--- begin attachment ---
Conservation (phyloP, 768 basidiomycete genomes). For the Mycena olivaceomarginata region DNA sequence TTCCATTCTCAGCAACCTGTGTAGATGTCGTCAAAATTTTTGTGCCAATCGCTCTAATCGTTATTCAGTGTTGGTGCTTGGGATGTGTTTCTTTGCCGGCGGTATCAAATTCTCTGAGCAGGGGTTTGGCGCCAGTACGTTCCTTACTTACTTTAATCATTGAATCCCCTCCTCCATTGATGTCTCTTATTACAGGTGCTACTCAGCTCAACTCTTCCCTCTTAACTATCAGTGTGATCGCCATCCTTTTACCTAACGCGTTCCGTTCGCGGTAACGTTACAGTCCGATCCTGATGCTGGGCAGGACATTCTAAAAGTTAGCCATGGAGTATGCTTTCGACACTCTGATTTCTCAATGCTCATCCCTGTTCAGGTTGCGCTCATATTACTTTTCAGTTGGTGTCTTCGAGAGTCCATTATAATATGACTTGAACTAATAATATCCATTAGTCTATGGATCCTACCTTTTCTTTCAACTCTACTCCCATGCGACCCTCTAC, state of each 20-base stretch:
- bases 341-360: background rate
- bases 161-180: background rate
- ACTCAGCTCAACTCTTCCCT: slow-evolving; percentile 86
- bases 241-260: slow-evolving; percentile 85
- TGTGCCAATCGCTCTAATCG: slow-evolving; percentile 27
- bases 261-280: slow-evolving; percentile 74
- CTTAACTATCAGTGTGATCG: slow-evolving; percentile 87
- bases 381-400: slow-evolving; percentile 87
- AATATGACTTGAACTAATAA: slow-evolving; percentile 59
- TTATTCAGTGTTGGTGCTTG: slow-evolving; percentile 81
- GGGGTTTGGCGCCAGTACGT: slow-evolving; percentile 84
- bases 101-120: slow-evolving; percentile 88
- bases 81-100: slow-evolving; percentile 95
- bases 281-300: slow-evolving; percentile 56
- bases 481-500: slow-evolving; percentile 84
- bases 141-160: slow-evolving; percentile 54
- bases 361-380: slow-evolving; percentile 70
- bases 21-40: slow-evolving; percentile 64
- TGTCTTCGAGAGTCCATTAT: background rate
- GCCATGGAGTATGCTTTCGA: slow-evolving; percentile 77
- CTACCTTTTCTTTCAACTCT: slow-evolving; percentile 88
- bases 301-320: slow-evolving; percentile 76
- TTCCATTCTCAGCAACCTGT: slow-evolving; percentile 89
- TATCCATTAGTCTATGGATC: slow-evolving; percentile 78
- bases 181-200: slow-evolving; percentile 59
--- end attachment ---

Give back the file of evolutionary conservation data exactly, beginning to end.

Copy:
Conservation (phyloP, 768 basidiomycete genomes). For the Mycena olivaceomarginata region DNA sequence TTCCATTCTCAGCAACCTGTGTAGATGTCGTCAAAATTTTTGTGCCAATCGCTCTAATCGTTATTCAGTGTTGGTGCTTGGGATGTGTTTCTTTGCCGGCGGTATCAAATTCTCTGAGCAGGGGTTTGGCGCCAGTACGTTCCTTACTTACTTTAATCATTGAATCCCCTCCTCCATTGATGTCTCTTATTACAGGTGCTACTCAGCTCAACTCTTCCCTCTTAACTATCAGTGTGATCGCCATCCTTTTACCTAACGCGTTCCGTTCGCGGTAACGTTACAGTCCGATCCTGATGCTGGGCAGGACATTCTAAAAGTTAGCCATGGAGTATGCTTTCGACACTCTGATTTCTCAATGCTCATCCCTGTTCAGGTTGCGCTCATATTACTTTTCAGTTGGTGTCTTCGAGAGTCCATTATAATATGACTTGAACTAATAATATCCATTAGTCTATGGATCCTACCTTTTCTTTCAACTCTACTCCCATGCGACCCTCTAC, state of each 20-base stretch:
- bases 341-360: background rate
- bases 161-180: background rate
- ACTCAGCTCAACTCTTCCCT: slow-evolving; percentile 86
- bases 241-260: slow-evolving; percentile 85
- TGTGCCAATCGCTCTAATCG: slow-evolving; percentile 27
- bases 261-280: slow-evolving; percentile 74
- CTTAACTATCAGTGTGATCG: slow-evolving; percentile 87
- bases 381-400: slow-evolving; percentile 87
- AATATGACTTGAACTAATAA: slow-evolving; percentile 59
- TTATTCAGTGTTGGTGCTTG: slow-evolving; percentile 81
- GGGGTTTGGCGCCAGTACGT: slow-evolving; percentile 84
- bases 101-120: slow-evolving; percentile 88
- bases 81-100: slow-evolving; percentile 95
- bases 281-300: slow-evolving; percentile 56
- bases 481-500: slow-evolving; percentile 84
- bases 141-160: slow-evolving; percentile 54
- bases 361-380: slow-evolving; percentile 70
- bases 21-40: slow-evolving; percentile 64
- TGTCTTCGAGAGTCCATTAT: background rate
- GCCATGGAGTATGCTTTCGA: slow-evolving; percentile 77
- CTACCTTTTCTTTCAACTCT: slow-evolving; percentile 88
- bases 301-320: slow-evolving; percentile 76
- TTCCATTCTCAGCAACCTGT: slow-evolving; percentile 89
- TATCCATTAGTCTATGGATC: slow-evolving; percentile 78
- bases 181-200: slow-evolving; percentile 59